Fatal pedestrian crashes exceed murder rate in Fairfax County

Officials in Fairfax County, Virginia, where the death rate for pedestrians exceeds the murder rate, are asking people to not be distracted while on the road.

“Put down your devices. Put your head on a swivel [while] behind the wheel and while you’re out on the pathways, the sidewalks, crossing the streets,” Fairfax County police Chief Ed Roessler said Tuesday.

Roessler was among local leaders helping launch the region’s spring “Street Smart” campaign to help prevent cyclists and pedestrians from being killed by drivers on D.C.-area roadways.

“The combination of education, and advertising, and enforcement have shown to change behavior over the years for the better,” said John Saunders, director of the Virginia Highway Safety Office.

Local leaders helped launch the spring “Street Smart” campaign to help prevent cyclists and pedestrians from being killed by D.C.-area drivers. (WTOP/Kristi King)

“To heighten pedestrian and bicycle safety awareness, the ‘Street Smart’ campaign will be targeting priority areas in Virginia, Maryland and D.C. between now and the end of May,” he said.

Across the region, the number of pedestrians and cyclists killed in wrecks increased nearly 19% last year (from 85 in 2017 to 101 in 2018). Pedestrians and cyclists accounted for about a third of the region’s traffic fatalities in 2018.

In Fairfax County, such fatalities have recently outpaced homicides: In 2018, 16 were killed in crashes, while 13 were victims of homicide. So far in 2019, there have been eight fatalities and three homicides in the county.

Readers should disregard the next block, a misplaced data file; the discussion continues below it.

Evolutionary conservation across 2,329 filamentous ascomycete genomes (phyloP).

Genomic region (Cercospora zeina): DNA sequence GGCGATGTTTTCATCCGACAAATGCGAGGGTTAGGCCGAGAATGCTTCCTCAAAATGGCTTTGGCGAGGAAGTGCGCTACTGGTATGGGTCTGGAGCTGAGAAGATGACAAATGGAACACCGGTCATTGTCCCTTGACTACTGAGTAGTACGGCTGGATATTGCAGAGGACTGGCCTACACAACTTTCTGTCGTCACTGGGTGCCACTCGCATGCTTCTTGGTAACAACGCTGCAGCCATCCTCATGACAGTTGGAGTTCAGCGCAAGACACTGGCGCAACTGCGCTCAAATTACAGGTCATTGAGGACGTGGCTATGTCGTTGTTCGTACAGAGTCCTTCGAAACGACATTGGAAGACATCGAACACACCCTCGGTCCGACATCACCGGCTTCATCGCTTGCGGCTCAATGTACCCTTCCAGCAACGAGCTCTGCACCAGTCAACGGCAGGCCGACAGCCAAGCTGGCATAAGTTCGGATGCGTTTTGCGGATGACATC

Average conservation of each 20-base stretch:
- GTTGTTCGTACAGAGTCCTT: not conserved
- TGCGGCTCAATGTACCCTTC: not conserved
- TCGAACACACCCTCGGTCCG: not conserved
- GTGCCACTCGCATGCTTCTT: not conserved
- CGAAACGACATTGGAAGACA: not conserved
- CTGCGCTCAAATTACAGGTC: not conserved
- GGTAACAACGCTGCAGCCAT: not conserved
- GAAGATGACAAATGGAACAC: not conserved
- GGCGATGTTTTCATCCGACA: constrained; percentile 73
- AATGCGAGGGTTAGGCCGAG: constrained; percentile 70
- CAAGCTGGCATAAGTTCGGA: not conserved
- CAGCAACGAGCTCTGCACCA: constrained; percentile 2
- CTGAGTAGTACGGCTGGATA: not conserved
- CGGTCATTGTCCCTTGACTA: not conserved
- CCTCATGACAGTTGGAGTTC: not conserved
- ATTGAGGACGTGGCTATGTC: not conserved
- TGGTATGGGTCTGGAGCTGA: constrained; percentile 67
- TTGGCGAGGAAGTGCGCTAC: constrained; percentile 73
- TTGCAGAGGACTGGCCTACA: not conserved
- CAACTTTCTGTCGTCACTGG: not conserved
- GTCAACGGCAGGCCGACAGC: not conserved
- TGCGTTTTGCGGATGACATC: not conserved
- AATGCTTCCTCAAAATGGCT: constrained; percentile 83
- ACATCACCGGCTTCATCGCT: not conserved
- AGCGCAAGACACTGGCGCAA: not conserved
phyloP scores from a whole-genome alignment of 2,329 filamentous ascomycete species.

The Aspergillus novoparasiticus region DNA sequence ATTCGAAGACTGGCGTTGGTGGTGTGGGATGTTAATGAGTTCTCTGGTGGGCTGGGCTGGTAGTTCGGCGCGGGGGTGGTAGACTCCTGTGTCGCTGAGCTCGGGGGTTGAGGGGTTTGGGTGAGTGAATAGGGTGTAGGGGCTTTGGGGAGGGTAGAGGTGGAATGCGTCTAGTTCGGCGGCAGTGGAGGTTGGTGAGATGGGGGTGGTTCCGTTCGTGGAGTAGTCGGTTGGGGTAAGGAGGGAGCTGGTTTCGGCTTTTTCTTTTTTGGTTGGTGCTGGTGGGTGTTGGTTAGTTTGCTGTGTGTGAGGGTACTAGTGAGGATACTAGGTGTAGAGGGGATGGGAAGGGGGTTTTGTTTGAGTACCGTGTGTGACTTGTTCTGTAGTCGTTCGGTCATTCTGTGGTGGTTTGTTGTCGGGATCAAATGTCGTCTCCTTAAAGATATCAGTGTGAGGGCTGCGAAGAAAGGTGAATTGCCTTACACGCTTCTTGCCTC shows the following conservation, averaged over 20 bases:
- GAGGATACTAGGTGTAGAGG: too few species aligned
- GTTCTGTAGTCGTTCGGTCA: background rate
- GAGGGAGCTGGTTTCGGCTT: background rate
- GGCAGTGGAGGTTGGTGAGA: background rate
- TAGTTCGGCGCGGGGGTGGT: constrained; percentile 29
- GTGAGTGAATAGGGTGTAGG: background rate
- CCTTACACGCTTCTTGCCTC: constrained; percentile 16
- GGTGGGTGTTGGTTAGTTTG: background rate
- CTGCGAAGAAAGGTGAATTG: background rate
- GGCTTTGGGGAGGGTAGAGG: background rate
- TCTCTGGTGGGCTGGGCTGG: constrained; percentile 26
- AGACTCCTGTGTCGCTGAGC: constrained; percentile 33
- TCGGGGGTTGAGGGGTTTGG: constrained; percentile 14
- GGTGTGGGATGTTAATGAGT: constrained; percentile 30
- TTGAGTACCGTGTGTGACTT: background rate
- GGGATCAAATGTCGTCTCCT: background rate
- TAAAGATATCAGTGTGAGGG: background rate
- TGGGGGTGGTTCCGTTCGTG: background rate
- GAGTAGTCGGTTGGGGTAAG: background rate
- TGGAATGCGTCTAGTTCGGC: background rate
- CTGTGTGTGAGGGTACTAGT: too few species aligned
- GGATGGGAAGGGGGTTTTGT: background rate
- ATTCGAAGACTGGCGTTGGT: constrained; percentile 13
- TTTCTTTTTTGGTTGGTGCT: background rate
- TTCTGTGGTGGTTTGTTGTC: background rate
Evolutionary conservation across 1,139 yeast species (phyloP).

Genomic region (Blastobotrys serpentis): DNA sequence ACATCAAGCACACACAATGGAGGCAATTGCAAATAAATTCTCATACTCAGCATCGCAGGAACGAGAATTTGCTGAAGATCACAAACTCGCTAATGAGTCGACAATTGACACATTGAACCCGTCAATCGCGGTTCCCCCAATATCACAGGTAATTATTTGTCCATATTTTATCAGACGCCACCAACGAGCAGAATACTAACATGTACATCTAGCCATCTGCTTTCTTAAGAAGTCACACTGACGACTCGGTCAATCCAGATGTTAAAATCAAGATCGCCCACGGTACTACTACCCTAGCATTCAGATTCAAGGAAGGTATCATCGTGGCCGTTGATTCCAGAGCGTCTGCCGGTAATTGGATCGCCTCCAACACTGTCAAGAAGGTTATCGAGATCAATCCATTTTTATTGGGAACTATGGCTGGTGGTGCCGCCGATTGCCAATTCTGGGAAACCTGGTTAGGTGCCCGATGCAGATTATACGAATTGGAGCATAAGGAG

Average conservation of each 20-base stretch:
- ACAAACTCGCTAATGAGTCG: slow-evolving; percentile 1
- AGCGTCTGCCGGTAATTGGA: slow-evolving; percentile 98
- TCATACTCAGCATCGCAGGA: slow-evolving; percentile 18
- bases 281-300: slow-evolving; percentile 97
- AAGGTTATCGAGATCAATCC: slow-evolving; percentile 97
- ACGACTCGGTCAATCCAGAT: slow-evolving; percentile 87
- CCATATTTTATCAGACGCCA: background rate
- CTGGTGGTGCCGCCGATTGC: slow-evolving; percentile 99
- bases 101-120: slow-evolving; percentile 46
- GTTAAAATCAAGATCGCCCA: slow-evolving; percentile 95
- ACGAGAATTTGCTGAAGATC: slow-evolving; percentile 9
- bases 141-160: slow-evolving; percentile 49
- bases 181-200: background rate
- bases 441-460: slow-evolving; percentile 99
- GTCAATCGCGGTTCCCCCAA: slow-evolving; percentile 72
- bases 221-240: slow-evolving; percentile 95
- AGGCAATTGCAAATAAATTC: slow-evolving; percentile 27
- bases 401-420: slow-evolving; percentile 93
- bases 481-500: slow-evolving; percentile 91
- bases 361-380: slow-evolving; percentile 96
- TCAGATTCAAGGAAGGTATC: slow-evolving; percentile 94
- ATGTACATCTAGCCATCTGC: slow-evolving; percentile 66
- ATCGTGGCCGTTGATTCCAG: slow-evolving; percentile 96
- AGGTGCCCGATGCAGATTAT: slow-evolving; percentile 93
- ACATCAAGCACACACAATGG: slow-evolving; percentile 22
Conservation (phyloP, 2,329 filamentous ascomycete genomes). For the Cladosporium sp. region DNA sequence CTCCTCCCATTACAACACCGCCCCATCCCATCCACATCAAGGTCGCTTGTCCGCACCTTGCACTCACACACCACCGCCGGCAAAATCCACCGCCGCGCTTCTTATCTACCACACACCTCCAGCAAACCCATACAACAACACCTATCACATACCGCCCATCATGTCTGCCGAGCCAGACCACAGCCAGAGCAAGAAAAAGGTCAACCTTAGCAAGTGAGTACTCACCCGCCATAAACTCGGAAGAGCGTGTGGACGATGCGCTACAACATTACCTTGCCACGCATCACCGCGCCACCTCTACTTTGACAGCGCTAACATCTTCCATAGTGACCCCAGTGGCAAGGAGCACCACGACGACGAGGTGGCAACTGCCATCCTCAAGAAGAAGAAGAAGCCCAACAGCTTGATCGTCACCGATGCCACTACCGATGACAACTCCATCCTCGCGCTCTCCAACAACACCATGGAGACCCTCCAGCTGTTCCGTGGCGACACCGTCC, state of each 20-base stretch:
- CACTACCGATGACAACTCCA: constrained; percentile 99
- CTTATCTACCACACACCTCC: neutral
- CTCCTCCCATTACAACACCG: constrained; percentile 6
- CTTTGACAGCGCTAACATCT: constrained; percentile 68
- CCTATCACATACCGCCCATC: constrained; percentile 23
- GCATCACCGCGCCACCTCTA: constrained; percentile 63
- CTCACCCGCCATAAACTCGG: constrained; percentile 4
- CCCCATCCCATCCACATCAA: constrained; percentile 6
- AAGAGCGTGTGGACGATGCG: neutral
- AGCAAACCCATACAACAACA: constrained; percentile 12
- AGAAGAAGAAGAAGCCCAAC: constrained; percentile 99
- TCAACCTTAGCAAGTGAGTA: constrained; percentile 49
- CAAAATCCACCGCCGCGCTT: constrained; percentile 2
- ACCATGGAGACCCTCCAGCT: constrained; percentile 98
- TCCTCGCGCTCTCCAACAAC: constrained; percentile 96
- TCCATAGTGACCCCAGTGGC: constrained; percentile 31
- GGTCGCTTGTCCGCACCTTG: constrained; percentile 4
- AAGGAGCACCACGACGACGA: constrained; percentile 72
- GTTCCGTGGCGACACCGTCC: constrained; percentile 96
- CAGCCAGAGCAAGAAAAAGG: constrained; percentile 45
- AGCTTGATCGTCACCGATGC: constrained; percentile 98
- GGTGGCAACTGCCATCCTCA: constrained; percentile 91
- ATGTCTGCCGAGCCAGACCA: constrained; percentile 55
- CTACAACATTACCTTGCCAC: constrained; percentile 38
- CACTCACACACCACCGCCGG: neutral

The risk is high in D.C. as well, and authorities urged extra caution when behind the wheel there.

“We encourage people to take a little extra time getting through the District of Columbia,” said Evertt Lott, District Department of Transportation deputy director. “Slow down and stop for people in crosswalks. Focus on driving; put your cellphones away. Look twice before you make a turn, and yield to people crossing. Give people on bikes room to ride and at least 3 feet when passing.”

Also, beware the dangers of breakdowns and post-wreck responses.

“We’ve seen many crashes in Maryland where individuals have either been in a crash, or their vehicle is non-operation and, unfortunately, they’re not pulling over far enough on the roadway, and when they’re exiting their vehicle, they’re being struck by another driver,” said Maryland Motor Vehicle Administrator Christine Nizer.

When you’re on a highway and you become a pedestrian, Nizer said you have to make sure you get as far off the roadway as possible.

“Please stay in your car until law enforcement or emergency medical services arrive, because there’s no safe place to be, whether it’s on a highway or in a roadway like this,” Nizer said, referencing Richmond Highway in Hybla Valley.

WTOP’s Jack Pointer contributed to this report.

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